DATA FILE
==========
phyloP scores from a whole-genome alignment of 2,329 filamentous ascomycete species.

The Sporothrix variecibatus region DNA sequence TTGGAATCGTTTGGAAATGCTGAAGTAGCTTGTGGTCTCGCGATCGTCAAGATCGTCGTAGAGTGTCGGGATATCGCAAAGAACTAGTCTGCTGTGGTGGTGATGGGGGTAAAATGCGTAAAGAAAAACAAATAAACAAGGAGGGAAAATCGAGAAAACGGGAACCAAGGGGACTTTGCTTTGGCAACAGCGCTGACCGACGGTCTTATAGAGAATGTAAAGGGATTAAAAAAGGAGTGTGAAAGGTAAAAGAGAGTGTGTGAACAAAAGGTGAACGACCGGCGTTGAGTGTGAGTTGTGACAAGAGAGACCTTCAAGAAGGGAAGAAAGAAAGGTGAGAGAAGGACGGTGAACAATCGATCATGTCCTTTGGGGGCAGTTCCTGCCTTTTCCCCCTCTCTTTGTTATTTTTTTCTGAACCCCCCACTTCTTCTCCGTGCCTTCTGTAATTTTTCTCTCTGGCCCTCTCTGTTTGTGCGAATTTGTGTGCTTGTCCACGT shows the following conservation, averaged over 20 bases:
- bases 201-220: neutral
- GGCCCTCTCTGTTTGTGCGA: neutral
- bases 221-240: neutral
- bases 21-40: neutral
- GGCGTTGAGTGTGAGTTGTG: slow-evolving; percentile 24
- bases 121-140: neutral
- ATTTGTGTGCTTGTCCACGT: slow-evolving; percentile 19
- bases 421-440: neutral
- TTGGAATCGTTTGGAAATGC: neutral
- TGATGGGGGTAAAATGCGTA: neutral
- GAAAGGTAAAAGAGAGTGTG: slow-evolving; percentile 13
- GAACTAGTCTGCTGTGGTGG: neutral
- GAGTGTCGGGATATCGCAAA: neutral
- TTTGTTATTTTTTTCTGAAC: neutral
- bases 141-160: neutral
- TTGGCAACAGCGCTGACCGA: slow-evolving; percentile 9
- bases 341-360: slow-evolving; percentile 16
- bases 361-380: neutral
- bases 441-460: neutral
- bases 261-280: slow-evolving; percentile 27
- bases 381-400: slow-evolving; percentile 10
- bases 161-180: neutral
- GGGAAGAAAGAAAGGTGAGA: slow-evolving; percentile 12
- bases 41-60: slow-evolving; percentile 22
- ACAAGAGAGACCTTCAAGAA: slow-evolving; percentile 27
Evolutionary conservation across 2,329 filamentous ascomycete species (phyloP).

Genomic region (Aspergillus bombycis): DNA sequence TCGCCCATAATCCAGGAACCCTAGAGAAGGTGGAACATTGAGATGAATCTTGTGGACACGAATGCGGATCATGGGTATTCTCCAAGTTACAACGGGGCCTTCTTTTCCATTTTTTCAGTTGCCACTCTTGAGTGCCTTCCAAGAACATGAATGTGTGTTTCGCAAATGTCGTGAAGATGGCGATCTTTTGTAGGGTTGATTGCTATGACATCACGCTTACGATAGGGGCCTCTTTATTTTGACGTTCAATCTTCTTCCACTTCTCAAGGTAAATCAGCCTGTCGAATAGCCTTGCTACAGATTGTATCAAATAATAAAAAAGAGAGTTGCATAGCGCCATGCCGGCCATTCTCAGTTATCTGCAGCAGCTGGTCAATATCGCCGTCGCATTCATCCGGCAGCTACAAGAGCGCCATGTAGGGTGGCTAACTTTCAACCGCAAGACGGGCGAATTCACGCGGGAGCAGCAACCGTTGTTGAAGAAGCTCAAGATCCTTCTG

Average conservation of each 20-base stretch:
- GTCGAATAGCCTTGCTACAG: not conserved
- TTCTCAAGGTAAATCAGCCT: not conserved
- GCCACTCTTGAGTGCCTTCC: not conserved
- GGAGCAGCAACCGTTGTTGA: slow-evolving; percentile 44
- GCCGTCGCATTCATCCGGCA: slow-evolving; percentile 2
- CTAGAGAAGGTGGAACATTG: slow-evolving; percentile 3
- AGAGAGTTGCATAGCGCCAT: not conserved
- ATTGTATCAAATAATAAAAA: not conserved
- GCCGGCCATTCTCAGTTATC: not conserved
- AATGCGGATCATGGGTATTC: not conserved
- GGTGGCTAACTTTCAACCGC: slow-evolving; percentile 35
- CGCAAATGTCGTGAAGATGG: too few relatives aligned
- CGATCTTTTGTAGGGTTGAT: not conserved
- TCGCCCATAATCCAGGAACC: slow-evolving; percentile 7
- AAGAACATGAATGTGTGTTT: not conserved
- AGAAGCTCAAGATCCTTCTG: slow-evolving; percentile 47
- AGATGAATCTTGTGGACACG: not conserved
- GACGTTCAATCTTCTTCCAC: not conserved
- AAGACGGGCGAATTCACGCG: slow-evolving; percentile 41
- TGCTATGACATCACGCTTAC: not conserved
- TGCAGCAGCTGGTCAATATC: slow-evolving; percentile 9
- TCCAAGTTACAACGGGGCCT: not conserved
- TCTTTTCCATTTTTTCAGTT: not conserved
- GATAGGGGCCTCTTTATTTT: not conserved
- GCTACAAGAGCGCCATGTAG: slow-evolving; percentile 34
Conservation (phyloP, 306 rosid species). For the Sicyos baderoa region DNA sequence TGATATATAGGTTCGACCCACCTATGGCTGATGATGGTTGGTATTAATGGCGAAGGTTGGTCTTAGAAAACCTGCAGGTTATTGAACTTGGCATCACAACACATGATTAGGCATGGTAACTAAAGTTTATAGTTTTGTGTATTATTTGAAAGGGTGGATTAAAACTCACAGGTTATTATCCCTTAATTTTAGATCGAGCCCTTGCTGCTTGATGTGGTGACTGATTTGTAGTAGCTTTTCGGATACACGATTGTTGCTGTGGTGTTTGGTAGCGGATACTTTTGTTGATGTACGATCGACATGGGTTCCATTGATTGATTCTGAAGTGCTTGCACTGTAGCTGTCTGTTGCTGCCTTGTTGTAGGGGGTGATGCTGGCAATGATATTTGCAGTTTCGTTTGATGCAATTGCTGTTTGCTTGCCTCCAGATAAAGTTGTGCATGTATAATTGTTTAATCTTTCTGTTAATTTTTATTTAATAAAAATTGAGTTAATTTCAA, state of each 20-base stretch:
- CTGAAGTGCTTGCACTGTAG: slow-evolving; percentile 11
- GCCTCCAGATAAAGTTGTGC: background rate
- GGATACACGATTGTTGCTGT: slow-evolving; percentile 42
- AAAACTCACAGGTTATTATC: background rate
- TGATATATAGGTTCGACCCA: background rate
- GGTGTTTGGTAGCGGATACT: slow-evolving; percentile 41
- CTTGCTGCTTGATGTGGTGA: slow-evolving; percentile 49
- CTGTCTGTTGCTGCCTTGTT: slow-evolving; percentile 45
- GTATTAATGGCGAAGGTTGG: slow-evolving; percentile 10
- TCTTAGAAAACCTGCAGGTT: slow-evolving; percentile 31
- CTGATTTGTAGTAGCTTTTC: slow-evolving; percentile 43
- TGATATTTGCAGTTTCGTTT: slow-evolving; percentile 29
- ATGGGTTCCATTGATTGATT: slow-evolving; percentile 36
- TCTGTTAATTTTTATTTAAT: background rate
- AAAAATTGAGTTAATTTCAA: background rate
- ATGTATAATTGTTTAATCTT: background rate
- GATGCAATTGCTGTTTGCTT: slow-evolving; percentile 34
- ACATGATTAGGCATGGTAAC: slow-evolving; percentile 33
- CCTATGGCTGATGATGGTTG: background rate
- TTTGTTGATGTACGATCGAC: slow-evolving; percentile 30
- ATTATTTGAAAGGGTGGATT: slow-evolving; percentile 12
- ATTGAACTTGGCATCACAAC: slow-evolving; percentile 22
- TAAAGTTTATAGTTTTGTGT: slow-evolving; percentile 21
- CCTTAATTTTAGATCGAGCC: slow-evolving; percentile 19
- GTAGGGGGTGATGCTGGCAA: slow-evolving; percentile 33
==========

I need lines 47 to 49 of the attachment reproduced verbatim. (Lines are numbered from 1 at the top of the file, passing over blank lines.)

- AGATGAATCTTGTGGACACG: not conserved
- GACGTTCAATCTTCTTCCAC: not conserved
- AAGACGGGCGAATTCACGCG: slow-evolving; percentile 41